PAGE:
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The Future MAP’d Out

Finlays Horticulture is pioneering home-delivered modified atmosphere packaging (MAP) flowers for Marks and Spencer. Valentine’s Day 2011 saw our business in Spalding dispatch 17,000 individual bunches of dozen red roses in MAP to M&S customers all over the UK, a first not only for Finlays Horticulture and M&S, but also for the industry.

MAP has been used in various guises for meat, fruit and other produce for many years, although until recently the applications for cut flowers have been minimal. In the case of cut flowers, the blooms are sealed in a MAP bag. Once sealed, oxygen levels in the bag decrease and carbon dioxide levels increase naturally. This change in atmosphere reduces the respiration rate of the flowers, thus extending the storage period and reducing water demand. Sending home-delivery flowers in MAP saves water, reduces packaging, maintains flower quality for longer, and improves logistics, both in terms of weight reduction and improved pallet fills.

In previous years, M&S Valentine’s Dozen Red Roses were delivered in the conventional water-packed format, each bunch held in a cello wrap containing 700 ml of water. The water-packed roses had to be held upright during the entire chain to prevent the water from leaking and then damaging the flowers or weakening the box. As the box needed to be rectangular due to size constraints, this was difficult to guarantee once it left Finlays Horticulture.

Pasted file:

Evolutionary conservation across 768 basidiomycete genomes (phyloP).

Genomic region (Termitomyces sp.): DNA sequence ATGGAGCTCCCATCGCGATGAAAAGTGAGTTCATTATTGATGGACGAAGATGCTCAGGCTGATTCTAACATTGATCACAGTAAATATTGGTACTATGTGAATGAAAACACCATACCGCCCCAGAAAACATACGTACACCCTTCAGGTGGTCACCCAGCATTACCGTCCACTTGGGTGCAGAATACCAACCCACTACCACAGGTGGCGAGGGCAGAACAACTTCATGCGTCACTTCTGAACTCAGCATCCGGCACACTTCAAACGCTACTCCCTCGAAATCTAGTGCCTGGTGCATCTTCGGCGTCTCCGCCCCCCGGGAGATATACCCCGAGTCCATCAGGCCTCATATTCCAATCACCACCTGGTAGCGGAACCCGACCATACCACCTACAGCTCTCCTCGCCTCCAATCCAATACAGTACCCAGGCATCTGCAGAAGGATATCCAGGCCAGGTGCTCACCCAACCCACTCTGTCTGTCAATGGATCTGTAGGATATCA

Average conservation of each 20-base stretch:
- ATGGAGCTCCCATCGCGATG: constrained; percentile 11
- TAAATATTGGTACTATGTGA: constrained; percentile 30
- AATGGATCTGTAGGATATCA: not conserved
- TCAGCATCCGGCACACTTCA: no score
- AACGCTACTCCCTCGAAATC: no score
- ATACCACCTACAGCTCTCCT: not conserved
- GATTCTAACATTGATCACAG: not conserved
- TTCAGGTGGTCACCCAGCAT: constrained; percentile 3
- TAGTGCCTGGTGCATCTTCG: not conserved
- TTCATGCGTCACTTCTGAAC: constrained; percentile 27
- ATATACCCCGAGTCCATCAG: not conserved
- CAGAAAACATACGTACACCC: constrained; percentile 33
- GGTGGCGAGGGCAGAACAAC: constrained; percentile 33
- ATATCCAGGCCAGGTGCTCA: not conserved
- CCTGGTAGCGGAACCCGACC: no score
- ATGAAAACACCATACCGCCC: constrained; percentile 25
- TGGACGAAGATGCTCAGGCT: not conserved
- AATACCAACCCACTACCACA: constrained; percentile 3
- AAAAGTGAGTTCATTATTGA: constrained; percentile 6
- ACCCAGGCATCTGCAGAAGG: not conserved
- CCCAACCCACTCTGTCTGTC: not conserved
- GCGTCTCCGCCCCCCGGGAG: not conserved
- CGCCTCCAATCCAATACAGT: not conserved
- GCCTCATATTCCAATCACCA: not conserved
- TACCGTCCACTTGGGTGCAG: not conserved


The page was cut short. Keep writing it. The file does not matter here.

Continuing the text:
No water is needed in the MAP format, so in addition to eliminating water damage 11,900 litres of water were saved (or to put it another way, the equivalent of 47,600 cups of tea – that’s 5 cups a day for 26 years). Furthermore, removal of this water from the delivery chain reduced overall transport weight by 11.9 tonnes and the flat presentation allowed an increase in pallet-fill from 90 boxes for conventional water-packs to 120 boxes, a 25% space-saving, reducing lorry journeys.

Best of all though our customers enjoyed Roses that looked better and lasted longer. 40% fewer people were disappointed with the roses they received this Valentine’s Day.

Finlays Horticulture is now looking at expanding the range of flowers which can successfully use MAP. MAP offers clear benefits to product quality, logistics and to the environment when compared to conventional water-packs. As such, it would seem that the future is MAP’d out quite nicely.